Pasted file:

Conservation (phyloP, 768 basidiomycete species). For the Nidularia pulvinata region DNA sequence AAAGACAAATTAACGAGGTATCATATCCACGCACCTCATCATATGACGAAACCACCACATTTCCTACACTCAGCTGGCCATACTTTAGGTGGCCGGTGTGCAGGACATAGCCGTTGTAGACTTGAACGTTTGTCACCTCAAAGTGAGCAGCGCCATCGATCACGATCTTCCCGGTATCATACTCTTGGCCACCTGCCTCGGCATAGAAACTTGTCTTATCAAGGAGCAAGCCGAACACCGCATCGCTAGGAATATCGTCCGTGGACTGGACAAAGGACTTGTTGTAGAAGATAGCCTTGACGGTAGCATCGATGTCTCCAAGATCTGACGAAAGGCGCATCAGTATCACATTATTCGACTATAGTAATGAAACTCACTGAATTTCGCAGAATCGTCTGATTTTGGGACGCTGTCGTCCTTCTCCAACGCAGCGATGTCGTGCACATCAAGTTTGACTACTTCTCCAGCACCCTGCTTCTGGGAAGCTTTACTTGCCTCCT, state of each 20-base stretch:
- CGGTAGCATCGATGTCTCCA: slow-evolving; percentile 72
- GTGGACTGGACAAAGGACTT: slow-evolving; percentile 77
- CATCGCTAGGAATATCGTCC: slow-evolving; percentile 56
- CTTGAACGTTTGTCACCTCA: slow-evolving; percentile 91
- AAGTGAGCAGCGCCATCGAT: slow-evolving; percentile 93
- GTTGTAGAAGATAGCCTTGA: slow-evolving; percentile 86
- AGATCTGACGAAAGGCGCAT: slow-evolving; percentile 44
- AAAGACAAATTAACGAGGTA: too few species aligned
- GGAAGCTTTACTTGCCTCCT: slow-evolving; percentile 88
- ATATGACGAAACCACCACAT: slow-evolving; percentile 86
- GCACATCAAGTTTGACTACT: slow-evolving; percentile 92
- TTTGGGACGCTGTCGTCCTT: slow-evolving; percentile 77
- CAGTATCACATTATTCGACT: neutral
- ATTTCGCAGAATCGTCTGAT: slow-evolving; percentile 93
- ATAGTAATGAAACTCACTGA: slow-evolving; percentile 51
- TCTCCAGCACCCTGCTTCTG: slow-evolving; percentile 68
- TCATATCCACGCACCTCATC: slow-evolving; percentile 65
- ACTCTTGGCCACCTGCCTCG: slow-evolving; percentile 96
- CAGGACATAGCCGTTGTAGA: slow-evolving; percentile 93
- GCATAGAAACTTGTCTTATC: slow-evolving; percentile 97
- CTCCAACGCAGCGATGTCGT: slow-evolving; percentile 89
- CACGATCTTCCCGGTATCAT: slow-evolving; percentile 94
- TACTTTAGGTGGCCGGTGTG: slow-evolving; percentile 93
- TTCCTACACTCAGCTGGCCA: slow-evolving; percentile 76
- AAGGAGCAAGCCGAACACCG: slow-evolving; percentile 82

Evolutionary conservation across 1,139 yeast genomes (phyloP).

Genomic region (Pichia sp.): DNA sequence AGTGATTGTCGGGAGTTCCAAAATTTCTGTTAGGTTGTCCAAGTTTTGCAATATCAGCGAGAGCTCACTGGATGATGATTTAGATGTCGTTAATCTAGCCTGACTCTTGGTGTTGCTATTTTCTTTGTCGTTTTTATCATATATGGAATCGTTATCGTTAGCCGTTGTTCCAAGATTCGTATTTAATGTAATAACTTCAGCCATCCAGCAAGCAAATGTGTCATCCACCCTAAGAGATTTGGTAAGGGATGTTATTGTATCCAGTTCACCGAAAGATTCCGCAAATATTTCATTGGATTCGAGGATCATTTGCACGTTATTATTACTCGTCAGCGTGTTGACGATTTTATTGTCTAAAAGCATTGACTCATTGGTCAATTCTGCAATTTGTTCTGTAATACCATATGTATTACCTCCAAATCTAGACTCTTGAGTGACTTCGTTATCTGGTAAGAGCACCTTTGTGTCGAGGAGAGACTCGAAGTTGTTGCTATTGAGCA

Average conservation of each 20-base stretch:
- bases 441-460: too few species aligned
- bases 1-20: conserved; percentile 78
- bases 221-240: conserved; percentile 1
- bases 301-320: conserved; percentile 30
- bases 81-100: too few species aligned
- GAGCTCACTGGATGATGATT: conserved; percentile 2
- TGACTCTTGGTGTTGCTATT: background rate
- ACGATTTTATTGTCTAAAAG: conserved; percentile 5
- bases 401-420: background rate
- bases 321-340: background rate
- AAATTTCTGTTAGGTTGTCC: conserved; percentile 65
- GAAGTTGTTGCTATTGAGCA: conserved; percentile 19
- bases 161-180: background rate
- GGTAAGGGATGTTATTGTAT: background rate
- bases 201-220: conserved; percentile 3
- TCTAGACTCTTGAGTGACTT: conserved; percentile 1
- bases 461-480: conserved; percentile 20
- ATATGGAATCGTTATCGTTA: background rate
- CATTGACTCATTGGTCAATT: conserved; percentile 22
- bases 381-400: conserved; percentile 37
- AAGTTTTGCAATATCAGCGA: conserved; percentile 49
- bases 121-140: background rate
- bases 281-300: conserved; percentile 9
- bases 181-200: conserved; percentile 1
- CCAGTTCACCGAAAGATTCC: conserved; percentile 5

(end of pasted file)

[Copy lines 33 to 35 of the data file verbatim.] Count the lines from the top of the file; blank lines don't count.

- bases 301-320: conserved; percentile 30
- bases 81-100: too few species aligned
- GAGCTCACTGGATGATGATT: conserved; percentile 2